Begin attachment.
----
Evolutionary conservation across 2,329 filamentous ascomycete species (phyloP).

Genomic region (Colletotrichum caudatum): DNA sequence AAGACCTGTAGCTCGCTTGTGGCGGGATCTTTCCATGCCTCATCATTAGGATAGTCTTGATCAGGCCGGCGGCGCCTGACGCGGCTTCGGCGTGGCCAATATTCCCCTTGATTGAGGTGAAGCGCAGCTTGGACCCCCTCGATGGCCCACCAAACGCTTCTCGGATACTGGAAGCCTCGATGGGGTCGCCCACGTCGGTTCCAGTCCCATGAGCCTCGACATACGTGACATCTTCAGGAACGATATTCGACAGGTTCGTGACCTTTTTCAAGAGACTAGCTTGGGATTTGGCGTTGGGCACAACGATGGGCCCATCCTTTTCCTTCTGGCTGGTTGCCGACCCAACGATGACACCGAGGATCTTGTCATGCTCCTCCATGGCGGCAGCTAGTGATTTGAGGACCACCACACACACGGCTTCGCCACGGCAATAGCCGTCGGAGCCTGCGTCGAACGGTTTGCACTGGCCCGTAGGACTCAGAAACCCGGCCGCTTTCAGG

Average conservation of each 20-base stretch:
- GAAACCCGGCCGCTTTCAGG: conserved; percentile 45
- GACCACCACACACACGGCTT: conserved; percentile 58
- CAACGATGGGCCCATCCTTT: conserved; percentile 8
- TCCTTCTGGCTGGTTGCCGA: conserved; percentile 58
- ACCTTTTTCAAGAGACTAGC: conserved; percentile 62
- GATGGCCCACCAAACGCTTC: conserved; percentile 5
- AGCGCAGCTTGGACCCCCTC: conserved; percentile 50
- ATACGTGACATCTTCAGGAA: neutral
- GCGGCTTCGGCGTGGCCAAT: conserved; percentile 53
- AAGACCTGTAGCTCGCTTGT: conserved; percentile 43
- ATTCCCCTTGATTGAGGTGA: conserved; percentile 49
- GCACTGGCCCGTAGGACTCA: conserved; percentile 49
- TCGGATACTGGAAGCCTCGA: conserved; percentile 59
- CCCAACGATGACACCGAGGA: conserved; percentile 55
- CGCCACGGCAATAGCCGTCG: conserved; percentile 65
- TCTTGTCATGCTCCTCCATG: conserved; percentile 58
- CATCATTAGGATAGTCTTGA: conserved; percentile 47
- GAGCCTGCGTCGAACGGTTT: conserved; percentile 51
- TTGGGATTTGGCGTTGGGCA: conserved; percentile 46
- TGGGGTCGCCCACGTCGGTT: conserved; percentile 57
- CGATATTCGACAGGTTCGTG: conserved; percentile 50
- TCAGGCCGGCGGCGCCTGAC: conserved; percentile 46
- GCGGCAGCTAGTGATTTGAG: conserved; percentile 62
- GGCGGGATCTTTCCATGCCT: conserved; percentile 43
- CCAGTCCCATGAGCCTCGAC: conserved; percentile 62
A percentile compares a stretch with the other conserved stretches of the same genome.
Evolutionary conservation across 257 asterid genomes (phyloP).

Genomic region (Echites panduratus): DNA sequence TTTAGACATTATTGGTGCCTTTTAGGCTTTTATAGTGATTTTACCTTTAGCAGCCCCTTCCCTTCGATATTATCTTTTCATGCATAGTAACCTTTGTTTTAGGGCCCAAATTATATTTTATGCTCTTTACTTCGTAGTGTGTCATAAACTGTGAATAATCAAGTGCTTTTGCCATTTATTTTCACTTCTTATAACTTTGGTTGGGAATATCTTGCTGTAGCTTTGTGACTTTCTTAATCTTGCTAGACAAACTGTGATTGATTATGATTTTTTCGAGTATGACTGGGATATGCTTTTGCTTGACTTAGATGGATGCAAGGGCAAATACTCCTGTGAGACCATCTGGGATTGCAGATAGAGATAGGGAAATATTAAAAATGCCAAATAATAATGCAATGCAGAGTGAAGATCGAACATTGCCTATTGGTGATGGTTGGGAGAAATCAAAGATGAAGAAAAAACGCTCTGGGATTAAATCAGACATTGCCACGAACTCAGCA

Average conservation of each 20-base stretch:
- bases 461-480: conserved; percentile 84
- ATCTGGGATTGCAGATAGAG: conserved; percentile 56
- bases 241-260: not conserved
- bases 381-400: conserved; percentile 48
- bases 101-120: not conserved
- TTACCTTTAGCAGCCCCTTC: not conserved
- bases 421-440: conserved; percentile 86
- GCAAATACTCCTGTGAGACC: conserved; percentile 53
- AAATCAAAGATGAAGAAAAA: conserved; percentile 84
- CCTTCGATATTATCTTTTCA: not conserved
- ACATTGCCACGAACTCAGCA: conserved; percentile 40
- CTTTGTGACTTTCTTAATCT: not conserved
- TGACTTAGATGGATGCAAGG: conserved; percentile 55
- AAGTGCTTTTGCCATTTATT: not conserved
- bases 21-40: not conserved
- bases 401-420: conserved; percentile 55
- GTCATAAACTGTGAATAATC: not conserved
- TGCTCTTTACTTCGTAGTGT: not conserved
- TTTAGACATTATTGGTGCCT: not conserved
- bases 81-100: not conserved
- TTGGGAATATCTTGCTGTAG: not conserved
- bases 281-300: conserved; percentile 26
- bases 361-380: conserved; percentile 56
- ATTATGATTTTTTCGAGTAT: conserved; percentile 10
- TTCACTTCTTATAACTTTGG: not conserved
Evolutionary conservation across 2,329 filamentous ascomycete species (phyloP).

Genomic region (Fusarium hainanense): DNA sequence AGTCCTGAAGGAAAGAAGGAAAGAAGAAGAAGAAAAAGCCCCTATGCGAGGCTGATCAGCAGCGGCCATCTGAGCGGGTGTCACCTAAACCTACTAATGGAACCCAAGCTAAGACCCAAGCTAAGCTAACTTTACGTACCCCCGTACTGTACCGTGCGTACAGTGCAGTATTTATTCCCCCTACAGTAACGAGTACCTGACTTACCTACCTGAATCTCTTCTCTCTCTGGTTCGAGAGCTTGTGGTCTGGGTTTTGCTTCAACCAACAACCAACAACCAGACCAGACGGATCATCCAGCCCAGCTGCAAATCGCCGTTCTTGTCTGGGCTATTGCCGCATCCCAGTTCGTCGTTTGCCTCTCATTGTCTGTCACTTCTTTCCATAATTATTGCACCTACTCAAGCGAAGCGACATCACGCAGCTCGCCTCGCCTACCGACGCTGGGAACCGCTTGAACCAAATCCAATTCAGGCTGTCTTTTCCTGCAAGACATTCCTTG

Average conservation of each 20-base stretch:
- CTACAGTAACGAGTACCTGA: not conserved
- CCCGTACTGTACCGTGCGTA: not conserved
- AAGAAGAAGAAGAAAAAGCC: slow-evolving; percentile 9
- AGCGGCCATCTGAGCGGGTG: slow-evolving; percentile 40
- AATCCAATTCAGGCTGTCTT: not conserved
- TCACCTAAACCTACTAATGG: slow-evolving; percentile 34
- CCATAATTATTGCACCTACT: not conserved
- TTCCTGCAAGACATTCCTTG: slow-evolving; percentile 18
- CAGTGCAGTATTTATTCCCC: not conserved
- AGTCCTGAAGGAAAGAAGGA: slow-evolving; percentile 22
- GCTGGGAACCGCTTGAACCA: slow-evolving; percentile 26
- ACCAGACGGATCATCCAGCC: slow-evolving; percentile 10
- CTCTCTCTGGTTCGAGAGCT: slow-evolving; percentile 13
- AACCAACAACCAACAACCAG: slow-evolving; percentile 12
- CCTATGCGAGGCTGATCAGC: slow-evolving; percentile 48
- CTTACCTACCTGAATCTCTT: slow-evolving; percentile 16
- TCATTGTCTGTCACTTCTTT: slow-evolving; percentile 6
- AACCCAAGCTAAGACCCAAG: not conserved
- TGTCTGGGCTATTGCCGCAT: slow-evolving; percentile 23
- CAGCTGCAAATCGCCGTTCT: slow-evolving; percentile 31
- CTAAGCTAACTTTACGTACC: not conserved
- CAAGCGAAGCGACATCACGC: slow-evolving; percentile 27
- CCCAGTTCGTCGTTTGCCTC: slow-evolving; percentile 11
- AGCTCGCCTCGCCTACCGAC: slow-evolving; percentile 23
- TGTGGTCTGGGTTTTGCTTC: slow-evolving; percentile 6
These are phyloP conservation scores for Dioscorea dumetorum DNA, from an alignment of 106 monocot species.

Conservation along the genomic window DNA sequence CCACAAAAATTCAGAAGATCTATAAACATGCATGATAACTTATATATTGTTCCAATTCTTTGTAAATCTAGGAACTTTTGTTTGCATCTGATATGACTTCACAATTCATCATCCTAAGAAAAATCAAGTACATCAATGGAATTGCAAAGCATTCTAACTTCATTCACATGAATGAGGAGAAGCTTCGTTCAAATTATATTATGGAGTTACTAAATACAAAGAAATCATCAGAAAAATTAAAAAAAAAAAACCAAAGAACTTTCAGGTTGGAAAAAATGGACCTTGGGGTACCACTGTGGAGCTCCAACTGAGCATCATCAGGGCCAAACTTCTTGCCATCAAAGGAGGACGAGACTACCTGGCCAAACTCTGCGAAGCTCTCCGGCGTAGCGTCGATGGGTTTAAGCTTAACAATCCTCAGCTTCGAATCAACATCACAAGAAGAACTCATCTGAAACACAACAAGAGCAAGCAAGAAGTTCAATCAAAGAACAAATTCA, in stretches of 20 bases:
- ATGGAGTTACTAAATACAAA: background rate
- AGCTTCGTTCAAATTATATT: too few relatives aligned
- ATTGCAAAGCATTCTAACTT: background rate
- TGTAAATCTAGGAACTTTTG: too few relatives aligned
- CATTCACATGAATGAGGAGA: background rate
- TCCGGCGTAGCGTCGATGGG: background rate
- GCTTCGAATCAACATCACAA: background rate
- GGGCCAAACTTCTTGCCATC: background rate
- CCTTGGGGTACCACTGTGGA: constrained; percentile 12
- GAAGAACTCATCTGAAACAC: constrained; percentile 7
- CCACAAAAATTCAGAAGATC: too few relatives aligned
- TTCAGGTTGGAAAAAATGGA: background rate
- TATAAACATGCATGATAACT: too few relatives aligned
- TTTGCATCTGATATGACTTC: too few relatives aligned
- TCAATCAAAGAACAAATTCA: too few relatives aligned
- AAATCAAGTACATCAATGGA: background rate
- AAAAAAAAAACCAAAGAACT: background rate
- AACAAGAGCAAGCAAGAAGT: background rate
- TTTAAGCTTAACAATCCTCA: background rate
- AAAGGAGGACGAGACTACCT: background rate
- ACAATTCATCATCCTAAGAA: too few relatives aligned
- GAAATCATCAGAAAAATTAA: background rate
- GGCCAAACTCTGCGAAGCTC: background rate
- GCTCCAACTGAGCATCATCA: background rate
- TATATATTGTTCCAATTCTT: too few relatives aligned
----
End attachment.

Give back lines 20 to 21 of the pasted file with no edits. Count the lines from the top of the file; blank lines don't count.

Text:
- CATCATTAGGATAGTCTTGA: conserved; percentile 47
- GAGCCTGCGTCGAACGGTTT: conserved; percentile 51